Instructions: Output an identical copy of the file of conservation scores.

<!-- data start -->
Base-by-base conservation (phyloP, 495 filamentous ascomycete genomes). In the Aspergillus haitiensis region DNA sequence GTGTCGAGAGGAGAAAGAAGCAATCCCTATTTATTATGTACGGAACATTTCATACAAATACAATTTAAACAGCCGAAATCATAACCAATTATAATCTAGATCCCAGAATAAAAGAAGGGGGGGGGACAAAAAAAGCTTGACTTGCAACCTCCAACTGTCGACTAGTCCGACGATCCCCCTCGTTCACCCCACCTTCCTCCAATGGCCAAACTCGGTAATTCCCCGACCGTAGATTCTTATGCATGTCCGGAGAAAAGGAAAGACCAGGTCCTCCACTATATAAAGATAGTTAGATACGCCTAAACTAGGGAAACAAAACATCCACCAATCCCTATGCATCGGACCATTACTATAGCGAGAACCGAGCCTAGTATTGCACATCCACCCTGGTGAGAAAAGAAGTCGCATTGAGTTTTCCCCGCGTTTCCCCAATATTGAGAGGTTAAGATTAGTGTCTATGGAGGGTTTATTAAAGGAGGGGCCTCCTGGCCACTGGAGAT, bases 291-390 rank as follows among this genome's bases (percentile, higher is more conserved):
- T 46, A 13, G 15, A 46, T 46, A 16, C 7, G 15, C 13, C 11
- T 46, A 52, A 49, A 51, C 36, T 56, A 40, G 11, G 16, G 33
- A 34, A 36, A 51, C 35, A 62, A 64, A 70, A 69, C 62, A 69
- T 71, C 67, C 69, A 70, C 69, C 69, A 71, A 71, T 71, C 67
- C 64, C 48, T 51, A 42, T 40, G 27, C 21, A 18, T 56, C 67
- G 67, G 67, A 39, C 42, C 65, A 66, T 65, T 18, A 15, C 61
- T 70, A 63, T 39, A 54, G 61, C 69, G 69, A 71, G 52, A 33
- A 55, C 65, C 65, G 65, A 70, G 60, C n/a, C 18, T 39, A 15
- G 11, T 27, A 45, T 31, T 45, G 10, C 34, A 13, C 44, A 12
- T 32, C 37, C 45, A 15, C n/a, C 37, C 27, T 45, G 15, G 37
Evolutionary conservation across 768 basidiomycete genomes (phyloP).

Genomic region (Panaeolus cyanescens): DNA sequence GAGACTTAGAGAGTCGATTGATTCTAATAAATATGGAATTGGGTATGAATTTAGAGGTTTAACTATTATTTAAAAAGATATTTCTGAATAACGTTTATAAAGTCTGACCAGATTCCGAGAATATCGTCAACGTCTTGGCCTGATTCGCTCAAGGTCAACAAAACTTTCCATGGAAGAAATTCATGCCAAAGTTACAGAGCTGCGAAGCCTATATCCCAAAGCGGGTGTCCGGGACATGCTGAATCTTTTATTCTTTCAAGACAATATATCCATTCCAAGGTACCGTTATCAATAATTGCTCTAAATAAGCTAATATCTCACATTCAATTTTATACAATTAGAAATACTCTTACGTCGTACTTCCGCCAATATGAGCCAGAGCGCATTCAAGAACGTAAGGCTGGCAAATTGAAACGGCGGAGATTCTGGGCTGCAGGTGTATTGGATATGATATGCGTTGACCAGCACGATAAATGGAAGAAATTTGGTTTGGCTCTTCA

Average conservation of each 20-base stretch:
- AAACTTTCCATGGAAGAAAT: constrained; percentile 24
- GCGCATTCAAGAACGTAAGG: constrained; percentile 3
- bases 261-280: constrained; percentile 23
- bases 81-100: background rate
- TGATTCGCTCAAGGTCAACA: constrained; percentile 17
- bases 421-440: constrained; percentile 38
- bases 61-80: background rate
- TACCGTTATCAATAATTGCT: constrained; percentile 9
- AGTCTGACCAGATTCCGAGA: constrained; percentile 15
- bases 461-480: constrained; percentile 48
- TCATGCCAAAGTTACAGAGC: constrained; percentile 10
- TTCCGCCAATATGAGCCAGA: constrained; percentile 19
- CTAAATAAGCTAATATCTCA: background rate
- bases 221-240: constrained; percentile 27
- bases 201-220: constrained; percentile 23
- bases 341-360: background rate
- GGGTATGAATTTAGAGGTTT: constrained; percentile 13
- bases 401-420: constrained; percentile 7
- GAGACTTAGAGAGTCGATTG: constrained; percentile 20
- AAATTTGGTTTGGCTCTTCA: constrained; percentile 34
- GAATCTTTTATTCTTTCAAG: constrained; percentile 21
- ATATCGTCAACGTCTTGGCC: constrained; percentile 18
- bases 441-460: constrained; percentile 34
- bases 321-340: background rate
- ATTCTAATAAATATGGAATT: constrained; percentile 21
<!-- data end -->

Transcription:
Base-by-base conservation (phyloP, 495 filamentous ascomycete genomes). In the Aspergillus haitiensis region DNA sequence GTGTCGAGAGGAGAAAGAAGCAATCCCTATTTATTATGTACGGAACATTTCATACAAATACAATTTAAACAGCCGAAATCATAACCAATTATAATCTAGATCCCAGAATAAAAGAAGGGGGGGGGACAAAAAAAGCTTGACTTGCAACCTCCAACTGTCGACTAGTCCGACGATCCCCCTCGTTCACCCCACCTTCCTCCAATGGCCAAACTCGGTAATTCCCCGACCGTAGATTCTTATGCATGTCCGGAGAAAAGGAAAGACCAGGTCCTCCACTATATAAAGATAGTTAGATACGCCTAAACTAGGGAAACAAAACATCCACCAATCCCTATGCATCGGACCATTACTATAGCGAGAACCGAGCCTAGTATTGCACATCCACCCTGGTGAGAAAAGAAGTCGCATTGAGTTTTCCCCGCGTTTCCCCAATATTGAGAGGTTAAGATTAGTGTCTATGGAGGGTTTATTAAAGGAGGGGCCTCCTGGCCACTGGAGAT, bases 291-390 rank as follows among this genome's bases (percentile, higher is more conserved):
- T 46, A 13, G 15, A 46, T 46, A 16, C 7, G 15, C 13, C 11
- T 46, A 52, A 49, A 51, C 36, T 56, A 40, G 11, G 16, G 33
- A 34, A 36, A 51, C 35, A 62, A 64, A 70, A 69, C 62, A 69
- T 71, C 67, C 69, A 70, C 69, C 69, A 71, A 71, T 71, C 67
- C 64, C 48, T 51, A 42, T 40, G 27, C 21, A 18, T 56, C 67
- G 67, G 67, A 39, C 42, C 65, A 66, T 65, T 18, A 15, C 61
- T 70, A 63, T 39, A 54, G 61, C 69, G 69, A 71, G 52, A 33
- A 55, C 65, C 65, G 65, A 70, G 60, C n/a, C 18, T 39, A 15
- G 11, T 27, A 45, T 31, T 45, G 10, C 34, A 13, C 44, A 12
- T 32, C 37, C 45, A 15, C n/a, C 37, C 27, T 45, G 15, G 37
Evolutionary conservation across 768 basidiomycete genomes (phyloP).

Genomic region (Panaeolus cyanescens): DNA sequence GAGACTTAGAGAGTCGATTGATTCTAATAAATATGGAATTGGGTATGAATTTAGAGGTTTAACTATTATTTAAAAAGATATTTCTGAATAACGTTTATAAAGTCTGACCAGATTCCGAGAATATCGTCAACGTCTTGGCCTGATTCGCTCAAGGTCAACAAAACTTTCCATGGAAGAAATTCATGCCAAAGTTACAGAGCTGCGAAGCCTATATCCCAAAGCGGGTGTCCGGGACATGCTGAATCTTTTATTCTTTCAAGACAATATATCCATTCCAAGGTACCGTTATCAATAATTGCTCTAAATAAGCTAATATCTCACATTCAATTTTATACAATTAGAAATACTCTTACGTCGTACTTCCGCCAATATGAGCCAGAGCGCATTCAAGAACGTAAGGCTGGCAAATTGAAACGGCGGAGATTCTGGGCTGCAGGTGTATTGGATATGATATGCGTTGACCAGCACGATAAATGGAAGAAATTTGGTTTGGCTCTTCA

Average conservation of each 20-base stretch:
- AAACTTTCCATGGAAGAAAT: constrained; percentile 24
- GCGCATTCAAGAACGTAAGG: constrained; percentile 3
- bases 261-280: constrained; percentile 23
- bases 81-100: background rate
- TGATTCGCTCAAGGTCAACA: constrained; percentile 17
- bases 421-440: constrained; percentile 38
- bases 61-80: background rate
- TACCGTTATCAATAATTGCT: constrained; percentile 9
- AGTCTGACCAGATTCCGAGA: constrained; percentile 15
- bases 461-480: constrained; percentile 48
- TCATGCCAAAGTTACAGAGC: constrained; percentile 10
- TTCCGCCAATATGAGCCAGA: constrained; percentile 19
- CTAAATAAGCTAATATCTCA: background rate
- bases 221-240: constrained; percentile 27
- bases 201-220: constrained; percentile 23
- bases 341-360: background rate
- GGGTATGAATTTAGAGGTTT: constrained; percentile 13
- bases 401-420: constrained; percentile 7
- GAGACTTAGAGAGTCGATTG: constrained; percentile 20
- AAATTTGGTTTGGCTCTTCA: constrained; percentile 34
- GAATCTTTTATTCTTTCAAG: constrained; percentile 21
- ATATCGTCAACGTCTTGGCC: constrained; percentile 18
- bases 441-460: constrained; percentile 34
- bases 321-340: background rate
- ATTCTAATAAATATGGAATT: constrained; percentile 21